- California lawmakers will consider changes to the state's policies regarding wildfires and utility liability, following a devastating fire season that has left Pacific Gas & Electric raising the possibility of bankruptcy.
- California courts have concluded that utilities must pay all damage costs if utility equipment was involved in a fire, whether the utility was negligent or not.
- Last month, PG&E announced it will take a $2.5 billion pre-tax charge related to deadly wildfires in Northern California last year — and that is before tallying potential government penalties or fines, or the impacts of seven other fires where PG&E may also be found liable.
California's wildfires are worsening and the state expects the risk to continue. Legislators and Gov. Jerry Brown are working on response and prevention proposals, and plan to review insurance and liability policies.
Investor-owned utilities in California have a unique kind of liability, which can leave them on the hook for damages even if they were not at fault. With PG&E raising the potential of bankruptcy, the state is considering changes.
Brown, along with bipartisan leaders in the Senate and Assembly, issued a joint statement Monday committing to "strengthen disaster preparedness and set forth appropriate policies to respond to the increasing wildfire danger."
"Wildfires and extreme weather are more destructive than ever and that's why we must take decisive action to protect the lives and property of the people of California," they wrote.
The group announced legislation to address preparedness and other policies, and sent Senate Bill 901 to a newly formed conference committee where it can be amended. The measure would require utilities to update wildfire prevention and mitigation plans. Importantly, any changes to liability policy will not impact fires that have already occurred.
The committee will consider new rules and policy changes, including improved fire prevention activities utilities can undertake, which could include vegetation removal, infrastructure maintenance, utility equipment inspections and temporarily shutting off power during "extreme weather."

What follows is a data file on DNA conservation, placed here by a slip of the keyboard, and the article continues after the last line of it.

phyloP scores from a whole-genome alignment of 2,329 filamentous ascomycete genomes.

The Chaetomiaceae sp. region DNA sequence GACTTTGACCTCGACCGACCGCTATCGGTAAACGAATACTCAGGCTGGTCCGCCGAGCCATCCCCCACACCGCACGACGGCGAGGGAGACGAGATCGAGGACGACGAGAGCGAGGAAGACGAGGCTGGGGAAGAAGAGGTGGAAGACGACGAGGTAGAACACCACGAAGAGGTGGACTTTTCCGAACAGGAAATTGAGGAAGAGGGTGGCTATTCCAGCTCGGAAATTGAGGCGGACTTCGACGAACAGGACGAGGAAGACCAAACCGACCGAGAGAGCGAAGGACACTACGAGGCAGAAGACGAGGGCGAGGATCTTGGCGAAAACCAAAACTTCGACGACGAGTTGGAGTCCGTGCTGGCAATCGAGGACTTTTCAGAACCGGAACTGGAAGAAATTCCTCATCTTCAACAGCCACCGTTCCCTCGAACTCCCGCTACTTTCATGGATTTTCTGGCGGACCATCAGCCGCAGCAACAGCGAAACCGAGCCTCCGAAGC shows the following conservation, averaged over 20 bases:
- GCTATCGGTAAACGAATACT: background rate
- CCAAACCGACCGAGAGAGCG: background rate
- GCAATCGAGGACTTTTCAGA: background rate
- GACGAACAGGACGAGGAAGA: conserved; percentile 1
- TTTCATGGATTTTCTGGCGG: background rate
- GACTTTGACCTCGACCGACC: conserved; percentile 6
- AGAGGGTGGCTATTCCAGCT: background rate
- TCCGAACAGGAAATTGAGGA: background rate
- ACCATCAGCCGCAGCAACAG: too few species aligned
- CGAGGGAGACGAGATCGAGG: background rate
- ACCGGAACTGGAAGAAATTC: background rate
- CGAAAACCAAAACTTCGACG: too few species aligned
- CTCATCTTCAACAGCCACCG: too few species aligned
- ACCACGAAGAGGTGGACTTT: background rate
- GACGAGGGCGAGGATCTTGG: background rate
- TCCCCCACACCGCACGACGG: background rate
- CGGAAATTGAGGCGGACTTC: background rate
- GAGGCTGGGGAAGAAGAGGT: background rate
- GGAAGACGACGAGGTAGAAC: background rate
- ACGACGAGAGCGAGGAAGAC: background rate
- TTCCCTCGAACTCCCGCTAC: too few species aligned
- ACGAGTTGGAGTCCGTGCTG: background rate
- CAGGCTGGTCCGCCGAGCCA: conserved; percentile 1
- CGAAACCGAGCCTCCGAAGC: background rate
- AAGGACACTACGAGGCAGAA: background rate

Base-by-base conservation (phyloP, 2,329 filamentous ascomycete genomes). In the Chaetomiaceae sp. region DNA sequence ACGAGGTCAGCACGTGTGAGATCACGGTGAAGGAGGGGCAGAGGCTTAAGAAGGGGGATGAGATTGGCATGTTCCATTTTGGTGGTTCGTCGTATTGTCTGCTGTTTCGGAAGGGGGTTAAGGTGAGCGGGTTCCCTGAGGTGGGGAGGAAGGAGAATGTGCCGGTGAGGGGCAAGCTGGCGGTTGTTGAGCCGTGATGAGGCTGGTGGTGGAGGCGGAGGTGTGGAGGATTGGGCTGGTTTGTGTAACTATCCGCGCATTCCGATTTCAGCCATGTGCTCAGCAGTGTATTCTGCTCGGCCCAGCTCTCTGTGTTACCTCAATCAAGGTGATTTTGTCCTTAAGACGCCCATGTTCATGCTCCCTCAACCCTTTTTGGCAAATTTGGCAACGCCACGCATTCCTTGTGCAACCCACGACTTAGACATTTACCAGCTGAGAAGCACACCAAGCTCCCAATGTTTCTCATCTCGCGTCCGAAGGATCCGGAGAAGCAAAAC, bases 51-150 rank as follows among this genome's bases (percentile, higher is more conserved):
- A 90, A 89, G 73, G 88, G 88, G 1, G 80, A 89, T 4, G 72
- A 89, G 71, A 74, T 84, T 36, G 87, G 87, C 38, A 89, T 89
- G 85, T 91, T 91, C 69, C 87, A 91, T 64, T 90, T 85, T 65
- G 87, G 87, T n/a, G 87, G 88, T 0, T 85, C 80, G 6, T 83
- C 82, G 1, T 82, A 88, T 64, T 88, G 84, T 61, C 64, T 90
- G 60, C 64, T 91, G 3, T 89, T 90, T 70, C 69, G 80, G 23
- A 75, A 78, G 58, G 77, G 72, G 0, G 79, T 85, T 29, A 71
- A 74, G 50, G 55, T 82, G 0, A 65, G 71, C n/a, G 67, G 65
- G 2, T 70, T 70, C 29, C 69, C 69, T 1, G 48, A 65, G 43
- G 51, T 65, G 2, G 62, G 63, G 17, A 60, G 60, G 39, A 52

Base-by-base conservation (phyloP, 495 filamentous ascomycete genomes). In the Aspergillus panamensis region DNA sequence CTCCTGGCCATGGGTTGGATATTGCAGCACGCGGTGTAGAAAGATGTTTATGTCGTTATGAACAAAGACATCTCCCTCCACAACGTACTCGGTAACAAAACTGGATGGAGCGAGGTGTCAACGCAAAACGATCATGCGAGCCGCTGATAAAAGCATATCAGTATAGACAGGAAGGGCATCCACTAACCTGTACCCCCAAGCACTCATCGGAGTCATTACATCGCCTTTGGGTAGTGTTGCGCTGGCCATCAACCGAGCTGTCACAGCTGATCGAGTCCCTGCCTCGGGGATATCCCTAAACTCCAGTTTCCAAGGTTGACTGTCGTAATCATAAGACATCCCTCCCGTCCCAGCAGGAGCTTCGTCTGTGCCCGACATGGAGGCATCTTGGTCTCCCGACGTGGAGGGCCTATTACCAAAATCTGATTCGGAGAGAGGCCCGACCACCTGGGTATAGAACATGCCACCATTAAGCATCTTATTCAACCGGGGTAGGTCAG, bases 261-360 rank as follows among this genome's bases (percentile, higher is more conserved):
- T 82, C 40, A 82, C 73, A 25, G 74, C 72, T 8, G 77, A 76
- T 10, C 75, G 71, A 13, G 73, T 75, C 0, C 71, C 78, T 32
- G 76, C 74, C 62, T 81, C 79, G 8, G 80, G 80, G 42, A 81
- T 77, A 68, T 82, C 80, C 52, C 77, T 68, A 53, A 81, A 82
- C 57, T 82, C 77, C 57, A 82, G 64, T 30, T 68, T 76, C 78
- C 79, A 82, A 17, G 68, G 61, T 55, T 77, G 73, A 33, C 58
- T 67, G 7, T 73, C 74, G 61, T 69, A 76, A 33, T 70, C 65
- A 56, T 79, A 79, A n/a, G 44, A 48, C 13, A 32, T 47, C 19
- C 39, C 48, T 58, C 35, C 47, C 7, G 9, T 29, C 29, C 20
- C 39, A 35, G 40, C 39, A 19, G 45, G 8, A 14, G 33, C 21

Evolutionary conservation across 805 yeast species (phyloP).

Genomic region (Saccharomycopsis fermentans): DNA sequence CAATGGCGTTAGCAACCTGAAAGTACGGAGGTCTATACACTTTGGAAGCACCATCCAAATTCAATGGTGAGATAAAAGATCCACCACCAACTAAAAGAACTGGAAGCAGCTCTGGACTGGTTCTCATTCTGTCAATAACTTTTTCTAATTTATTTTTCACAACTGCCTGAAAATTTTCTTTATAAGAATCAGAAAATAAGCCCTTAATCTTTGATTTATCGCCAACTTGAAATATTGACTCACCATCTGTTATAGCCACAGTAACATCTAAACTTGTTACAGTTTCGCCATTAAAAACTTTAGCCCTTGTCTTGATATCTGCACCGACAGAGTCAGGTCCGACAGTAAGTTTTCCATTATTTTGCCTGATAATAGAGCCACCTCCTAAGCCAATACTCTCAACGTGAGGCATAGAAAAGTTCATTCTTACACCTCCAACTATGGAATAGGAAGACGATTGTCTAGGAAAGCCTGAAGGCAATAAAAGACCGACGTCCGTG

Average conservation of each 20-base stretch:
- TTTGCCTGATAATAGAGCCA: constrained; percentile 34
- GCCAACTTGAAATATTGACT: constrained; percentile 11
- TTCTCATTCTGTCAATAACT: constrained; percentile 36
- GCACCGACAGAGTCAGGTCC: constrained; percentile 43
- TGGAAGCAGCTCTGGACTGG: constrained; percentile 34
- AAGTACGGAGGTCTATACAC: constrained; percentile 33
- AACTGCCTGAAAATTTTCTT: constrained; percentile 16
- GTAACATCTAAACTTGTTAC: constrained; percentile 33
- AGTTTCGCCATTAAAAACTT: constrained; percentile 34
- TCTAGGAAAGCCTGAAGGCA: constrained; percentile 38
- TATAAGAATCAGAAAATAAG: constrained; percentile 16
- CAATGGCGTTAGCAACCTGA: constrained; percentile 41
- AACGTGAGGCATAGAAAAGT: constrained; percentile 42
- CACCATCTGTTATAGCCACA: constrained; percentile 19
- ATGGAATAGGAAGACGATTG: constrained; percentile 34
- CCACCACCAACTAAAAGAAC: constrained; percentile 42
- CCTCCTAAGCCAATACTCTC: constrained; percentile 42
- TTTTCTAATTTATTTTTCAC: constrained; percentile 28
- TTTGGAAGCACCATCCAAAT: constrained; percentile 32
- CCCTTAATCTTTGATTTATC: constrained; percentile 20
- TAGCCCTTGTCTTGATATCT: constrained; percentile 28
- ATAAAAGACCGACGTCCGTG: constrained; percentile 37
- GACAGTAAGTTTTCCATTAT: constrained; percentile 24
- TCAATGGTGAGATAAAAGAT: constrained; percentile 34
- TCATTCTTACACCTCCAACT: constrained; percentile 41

Other issues include possible changes to the allocation of wildfire prevention and response costs "in a manner that protects ratepayers," the leaders wrote. The changes are necessary "in light of changing climate and the increased severity and frequency of weather events," they said.
Also signing onto the statement were: Senate President pro Tempore Toni Atkins, Assembly Speaker Anthony Rendon, Senate Republican Leader Patricia Bates and Assembly Republican Leader Brian Dahle.
Last month, California's state fire management agency said electric equipment owned by PG&E caused 12 wildfires that killed 18 people and burned hundreds of square miles. In announcing it would take a pre-tax charge related to the fires, the company said the state's laws were not helping to achieve its clean energy goals.
"Liability regardless of negligence undermines the financial health of the state's utilities, discourages investment in California and has the potential to materially impact the ability of utilities to access the capital markets to fund utility operations and California’s bold clean energy vision," PG&E CEO and President Geisha Williams said in a statement.